Taking the nation’s temperature

Democracy in the United States: holding its own, could do better.

In America, “the holding of regular free and fair elections—where the loser steps aside—is at the heart of our operational definition of democracy,” says Susan Stokes, professor of political science and one of the founders of Bright Line Watch (BLW). BLW, formed in 2016, uses scholarly expertise to monitor democratic practices and call attention to threats facing American democracy.

In February, BLW asked political scientists nationwide to rate the importance of 19 characteristics of democratic governments and evaluate how well the United States adheres to each. More than 85 percent of the 1,571 respondents gave the nation high marks on free and fair elections. Large majorities said we do well on other features they labeled essential to a functioning democracy: freedom of speech, judicial limits on executive power, minimal political violence, and open competition among political parties.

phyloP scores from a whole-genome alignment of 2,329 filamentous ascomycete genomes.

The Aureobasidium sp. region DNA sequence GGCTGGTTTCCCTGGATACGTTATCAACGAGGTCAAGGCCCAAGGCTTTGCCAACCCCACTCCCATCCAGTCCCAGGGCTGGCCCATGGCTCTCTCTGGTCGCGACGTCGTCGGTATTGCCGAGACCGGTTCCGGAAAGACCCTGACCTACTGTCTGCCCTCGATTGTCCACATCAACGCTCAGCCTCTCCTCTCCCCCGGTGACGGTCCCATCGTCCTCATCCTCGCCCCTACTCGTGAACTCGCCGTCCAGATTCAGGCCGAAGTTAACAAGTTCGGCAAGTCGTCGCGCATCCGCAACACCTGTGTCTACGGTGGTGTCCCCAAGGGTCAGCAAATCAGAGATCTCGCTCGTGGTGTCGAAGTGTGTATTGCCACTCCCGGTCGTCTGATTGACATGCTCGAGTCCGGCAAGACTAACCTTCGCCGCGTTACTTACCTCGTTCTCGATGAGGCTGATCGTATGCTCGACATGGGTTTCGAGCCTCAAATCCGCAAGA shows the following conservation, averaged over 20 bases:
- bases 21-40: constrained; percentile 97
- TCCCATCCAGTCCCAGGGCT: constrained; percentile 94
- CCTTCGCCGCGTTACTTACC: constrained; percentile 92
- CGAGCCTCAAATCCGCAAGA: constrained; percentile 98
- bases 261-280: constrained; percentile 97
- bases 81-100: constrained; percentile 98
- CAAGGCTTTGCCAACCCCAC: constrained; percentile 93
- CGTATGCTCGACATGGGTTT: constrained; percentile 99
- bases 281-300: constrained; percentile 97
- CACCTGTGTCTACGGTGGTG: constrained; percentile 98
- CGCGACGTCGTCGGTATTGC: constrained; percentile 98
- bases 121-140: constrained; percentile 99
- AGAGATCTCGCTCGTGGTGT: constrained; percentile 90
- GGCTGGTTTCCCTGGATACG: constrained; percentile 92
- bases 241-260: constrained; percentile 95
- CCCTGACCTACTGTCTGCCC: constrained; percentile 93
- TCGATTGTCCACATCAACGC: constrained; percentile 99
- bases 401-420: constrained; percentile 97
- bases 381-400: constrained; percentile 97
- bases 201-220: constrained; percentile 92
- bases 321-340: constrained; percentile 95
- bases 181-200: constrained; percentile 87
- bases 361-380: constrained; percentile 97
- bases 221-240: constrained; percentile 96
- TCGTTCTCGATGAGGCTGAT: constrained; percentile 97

However, a majority gave low marks on equality of voting rights, legal rights, and political rights; ensuring that elections are free from foreign influence; and whether government officials refrain from using public office for private gain.

The nation got even worse ratings on behaviors that the scientists saw as important but not definitional. These norms include civil political discourse, majority restraint, and recognition of common nonpolitical standards for facts and analysis. More than 80 percent of the scholars said the United States is, at best, only partly meeting those standards.

“History has taught us not to assume that democracy will take care of itself,” notes Stokes.

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